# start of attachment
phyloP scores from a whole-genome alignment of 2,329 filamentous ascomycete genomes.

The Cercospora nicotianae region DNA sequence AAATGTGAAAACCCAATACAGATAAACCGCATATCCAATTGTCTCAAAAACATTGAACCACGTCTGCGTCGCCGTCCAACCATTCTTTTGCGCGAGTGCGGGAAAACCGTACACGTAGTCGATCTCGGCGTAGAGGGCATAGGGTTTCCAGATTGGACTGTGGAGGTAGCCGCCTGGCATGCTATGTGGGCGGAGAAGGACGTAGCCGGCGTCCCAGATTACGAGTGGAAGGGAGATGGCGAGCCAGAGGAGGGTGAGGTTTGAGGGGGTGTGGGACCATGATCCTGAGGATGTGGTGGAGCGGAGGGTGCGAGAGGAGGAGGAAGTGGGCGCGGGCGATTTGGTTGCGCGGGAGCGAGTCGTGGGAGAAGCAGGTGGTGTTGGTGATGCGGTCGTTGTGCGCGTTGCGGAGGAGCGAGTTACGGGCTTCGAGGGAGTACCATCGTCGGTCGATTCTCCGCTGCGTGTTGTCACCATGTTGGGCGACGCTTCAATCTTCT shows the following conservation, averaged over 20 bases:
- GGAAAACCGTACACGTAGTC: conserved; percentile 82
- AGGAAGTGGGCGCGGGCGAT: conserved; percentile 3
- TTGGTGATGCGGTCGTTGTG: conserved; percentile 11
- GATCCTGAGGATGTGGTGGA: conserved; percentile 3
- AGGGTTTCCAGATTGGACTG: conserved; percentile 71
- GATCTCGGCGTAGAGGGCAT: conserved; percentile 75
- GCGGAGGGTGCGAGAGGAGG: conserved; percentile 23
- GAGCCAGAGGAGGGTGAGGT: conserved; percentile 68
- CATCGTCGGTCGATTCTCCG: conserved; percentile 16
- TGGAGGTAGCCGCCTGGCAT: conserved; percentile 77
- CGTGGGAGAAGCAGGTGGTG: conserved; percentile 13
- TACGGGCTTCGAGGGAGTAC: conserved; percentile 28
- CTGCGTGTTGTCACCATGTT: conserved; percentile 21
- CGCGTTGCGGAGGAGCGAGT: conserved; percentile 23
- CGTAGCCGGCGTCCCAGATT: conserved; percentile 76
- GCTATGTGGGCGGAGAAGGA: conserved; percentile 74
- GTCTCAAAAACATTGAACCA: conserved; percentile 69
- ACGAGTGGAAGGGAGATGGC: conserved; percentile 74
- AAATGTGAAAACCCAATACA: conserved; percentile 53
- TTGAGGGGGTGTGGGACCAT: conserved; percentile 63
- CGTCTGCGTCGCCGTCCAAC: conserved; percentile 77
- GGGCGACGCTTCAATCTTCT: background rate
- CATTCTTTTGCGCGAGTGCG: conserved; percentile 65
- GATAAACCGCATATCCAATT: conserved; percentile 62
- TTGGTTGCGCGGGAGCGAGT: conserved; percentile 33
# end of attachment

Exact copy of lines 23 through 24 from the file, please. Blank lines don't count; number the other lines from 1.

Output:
- CGTCTGCGTCGCCGTCCAAC: conserved; percentile 77
- GGGCGACGCTTCAATCTTCT: background rate